In 2004, the daughter of the late great Bill “The Giant” Grubb was casually browsing in a bookstore across the street from the New York Public Library when suddenly she saw her father, looking out from the past, grinning handsomely up at her from an Anne Taintor magnet.
It had been a while since she’d seen an image of father modeling, but in his hay day, Bill was practically everywhere. Bill’s children were used to seeing their father in public places grinning, shaving, or handsomely looking at his watch. Known as ‘The Giant’ for his remarkable stature, Bill had a busy modeling career after the war, his All-American good looks ensuring he had no shortage of work. His ads included Hamilton Watches and Brylcreem, one of the first-ever televised ads for shaving cream, and a huge cigarette ad in Times Square (those were the days), which puffed actual smoke. His son, Brendan, recalls sitting in the subway, seeing his father in a policeman’s rain jacket in ads plastered throughout the car.
Bill even tried out his whole family in the modeling world. In 1947 the whole Grubb family was featured in a five-page color spread in Look Magazine called “The American Family Goes Barbecuing”. Needless to say, the family enjoyed lounging and cooking while being photographed as a way to make a living. And why not? They were the embodiment of the 1950’s mainstream American ideal. Bill was a member of the Elks and Knights of Columbus, and loved to fish and cook. Eileen was a housewife. And over the course of their marriage, they had nine children – six boys, three girls, and, eventually, 27 grandkids and 17 great grandkids.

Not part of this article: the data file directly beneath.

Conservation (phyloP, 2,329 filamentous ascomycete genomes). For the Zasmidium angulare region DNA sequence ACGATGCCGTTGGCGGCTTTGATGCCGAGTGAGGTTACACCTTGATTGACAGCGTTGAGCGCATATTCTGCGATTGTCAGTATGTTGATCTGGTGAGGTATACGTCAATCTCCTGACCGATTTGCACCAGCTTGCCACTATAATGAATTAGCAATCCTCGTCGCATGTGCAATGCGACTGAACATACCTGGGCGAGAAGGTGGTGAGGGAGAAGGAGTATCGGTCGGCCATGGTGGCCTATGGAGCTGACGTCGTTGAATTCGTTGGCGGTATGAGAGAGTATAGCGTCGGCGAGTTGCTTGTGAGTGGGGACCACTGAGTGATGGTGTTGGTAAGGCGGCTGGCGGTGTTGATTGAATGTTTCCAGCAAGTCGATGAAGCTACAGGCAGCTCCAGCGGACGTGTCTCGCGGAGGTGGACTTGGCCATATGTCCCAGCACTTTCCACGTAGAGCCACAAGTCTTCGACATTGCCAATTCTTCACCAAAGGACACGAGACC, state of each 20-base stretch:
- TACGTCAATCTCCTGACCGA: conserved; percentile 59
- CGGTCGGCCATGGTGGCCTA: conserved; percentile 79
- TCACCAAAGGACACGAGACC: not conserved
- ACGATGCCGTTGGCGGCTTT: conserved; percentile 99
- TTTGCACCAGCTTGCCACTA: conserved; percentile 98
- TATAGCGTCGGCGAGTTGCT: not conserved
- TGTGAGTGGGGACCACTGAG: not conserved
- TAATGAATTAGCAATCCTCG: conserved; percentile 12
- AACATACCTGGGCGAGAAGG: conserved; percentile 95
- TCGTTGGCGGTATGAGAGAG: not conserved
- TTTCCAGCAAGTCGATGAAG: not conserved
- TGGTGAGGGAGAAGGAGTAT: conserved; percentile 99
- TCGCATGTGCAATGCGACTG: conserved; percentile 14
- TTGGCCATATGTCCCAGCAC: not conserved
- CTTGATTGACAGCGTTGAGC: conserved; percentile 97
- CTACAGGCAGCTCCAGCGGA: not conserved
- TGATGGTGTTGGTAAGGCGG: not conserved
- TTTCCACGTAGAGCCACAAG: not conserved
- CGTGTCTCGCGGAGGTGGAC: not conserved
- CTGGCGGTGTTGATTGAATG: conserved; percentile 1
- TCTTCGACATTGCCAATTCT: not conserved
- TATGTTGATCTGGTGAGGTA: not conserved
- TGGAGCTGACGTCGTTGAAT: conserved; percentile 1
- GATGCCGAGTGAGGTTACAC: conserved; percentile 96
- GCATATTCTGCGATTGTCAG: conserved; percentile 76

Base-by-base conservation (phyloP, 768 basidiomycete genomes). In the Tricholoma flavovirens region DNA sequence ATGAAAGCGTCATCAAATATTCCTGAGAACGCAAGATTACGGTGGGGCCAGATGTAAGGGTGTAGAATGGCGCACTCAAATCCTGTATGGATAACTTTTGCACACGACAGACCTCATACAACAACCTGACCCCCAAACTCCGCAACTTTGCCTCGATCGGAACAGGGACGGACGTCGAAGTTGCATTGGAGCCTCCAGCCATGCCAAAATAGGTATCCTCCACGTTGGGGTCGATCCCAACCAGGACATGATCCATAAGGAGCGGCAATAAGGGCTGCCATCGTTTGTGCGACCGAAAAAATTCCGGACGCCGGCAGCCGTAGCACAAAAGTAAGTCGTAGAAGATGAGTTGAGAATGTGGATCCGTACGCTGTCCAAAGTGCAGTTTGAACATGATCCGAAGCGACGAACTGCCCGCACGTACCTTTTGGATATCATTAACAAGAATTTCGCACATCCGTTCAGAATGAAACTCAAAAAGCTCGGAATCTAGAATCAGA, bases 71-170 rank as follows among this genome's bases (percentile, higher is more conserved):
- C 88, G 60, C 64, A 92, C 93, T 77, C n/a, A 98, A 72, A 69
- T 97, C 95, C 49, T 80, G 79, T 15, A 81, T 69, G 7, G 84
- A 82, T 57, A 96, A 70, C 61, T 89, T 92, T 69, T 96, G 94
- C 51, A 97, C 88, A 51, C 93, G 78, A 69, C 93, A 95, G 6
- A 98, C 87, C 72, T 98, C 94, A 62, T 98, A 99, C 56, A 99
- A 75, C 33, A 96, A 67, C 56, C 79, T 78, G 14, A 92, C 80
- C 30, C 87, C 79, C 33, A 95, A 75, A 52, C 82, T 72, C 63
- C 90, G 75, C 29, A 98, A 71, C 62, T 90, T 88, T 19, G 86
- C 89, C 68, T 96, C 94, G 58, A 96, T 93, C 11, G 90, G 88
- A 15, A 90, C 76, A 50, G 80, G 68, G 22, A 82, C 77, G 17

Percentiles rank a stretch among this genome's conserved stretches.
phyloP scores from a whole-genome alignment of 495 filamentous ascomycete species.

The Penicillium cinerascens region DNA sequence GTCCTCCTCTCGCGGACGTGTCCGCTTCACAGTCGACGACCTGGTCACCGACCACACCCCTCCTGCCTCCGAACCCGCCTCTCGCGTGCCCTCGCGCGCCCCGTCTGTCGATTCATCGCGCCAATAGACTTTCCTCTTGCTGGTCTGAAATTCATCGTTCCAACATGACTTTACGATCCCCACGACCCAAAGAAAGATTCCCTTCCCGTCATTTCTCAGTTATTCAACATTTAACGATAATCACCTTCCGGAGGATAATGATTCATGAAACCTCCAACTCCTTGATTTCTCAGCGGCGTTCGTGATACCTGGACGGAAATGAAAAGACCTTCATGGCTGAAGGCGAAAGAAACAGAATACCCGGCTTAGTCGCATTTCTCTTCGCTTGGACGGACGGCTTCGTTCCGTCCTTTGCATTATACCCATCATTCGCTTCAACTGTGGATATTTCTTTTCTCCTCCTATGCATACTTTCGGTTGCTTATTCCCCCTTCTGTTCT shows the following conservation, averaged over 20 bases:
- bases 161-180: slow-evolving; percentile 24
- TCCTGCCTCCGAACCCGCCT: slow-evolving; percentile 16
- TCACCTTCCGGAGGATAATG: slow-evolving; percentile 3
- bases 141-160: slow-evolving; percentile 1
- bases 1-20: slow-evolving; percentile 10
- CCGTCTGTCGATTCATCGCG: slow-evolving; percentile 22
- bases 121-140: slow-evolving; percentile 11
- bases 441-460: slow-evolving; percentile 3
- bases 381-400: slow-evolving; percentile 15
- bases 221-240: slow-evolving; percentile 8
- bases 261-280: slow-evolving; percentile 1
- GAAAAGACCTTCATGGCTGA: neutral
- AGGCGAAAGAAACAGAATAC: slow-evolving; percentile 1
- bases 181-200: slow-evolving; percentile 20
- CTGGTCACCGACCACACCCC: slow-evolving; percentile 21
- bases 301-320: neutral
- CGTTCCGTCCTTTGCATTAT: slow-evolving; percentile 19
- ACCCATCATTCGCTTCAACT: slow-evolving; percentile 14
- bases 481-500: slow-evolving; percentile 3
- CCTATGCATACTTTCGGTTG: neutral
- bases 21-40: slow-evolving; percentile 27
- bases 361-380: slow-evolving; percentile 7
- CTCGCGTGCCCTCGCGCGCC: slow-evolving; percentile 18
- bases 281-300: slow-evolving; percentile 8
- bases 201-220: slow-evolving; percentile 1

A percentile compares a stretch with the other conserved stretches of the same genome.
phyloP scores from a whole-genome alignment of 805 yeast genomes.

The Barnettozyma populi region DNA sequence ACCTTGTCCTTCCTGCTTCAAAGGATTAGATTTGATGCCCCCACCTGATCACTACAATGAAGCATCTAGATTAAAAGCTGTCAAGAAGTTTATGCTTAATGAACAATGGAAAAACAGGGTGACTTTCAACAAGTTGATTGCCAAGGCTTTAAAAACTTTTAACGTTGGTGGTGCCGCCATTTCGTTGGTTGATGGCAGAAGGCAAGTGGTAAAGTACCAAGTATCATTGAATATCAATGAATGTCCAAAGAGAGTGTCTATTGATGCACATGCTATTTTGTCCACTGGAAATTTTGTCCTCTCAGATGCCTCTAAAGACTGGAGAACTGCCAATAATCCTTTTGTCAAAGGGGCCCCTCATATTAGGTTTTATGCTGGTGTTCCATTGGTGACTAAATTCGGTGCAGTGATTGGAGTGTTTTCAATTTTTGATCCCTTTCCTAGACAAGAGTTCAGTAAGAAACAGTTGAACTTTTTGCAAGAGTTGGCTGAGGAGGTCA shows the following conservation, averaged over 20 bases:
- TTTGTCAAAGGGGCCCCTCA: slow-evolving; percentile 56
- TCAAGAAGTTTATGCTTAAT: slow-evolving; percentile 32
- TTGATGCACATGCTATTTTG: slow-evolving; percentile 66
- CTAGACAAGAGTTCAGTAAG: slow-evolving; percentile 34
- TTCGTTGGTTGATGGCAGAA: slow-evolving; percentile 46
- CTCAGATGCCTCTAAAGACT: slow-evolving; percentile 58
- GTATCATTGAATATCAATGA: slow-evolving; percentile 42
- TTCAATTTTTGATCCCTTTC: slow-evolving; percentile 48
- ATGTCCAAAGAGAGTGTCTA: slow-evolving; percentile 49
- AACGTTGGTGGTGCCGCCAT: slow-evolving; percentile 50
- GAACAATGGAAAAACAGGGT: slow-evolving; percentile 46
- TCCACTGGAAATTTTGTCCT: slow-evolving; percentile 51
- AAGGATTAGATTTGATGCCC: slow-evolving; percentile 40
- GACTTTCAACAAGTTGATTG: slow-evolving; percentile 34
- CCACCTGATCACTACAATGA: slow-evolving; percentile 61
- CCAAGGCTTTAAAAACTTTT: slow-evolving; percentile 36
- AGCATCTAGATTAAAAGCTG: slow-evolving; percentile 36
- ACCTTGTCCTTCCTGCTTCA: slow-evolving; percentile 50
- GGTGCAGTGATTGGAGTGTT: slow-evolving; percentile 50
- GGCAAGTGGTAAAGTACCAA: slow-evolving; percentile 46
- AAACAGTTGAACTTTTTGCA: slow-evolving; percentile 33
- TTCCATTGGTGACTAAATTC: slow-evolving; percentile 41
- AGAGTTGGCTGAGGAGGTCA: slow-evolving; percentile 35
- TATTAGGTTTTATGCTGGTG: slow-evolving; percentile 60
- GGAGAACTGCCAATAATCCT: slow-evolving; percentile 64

Bill himself didn’t come from such ideal beginnings. Born in 1920 in Brooklyn, Bill was raised by a hard working single mother. At age 19, Bill was working at the Heinz booth at the 1939 World’s Fair (made famous in the Hitchcock film, Mr. and Mrs. Smith); when he met a gorgeous young woman, Eileen, who was working at the Sperry Rand booth. One thing led to another, and the couple married in 1942. Bill served during the war, were he trained pilots in Arizona. Having yet to find his calling, but blessed with great looks, The Giant started his modeling career.
Bill’s modeling tapered off after he joined the NYPD in 1950. He started out in the Police Athletic League -what we’d now call Community Outreach- was promoted to being a detective in Chinatown, and, as his career settled, was stationed as a detective in Astoria, Queens. Bill sadly passed away of a massive heart attack in 1971, at the age of 51. No doubt influenced by the long shadow of their giant father, three of Bill’s children later became police officers and later detectives, two with the NYPD and one with the Miami PD. His widow, Eileen is 91, and, according to Brendan, “still spunky.”
The advertisement in which Bill appeared also featured Taintorette Susann Shaw Connelly.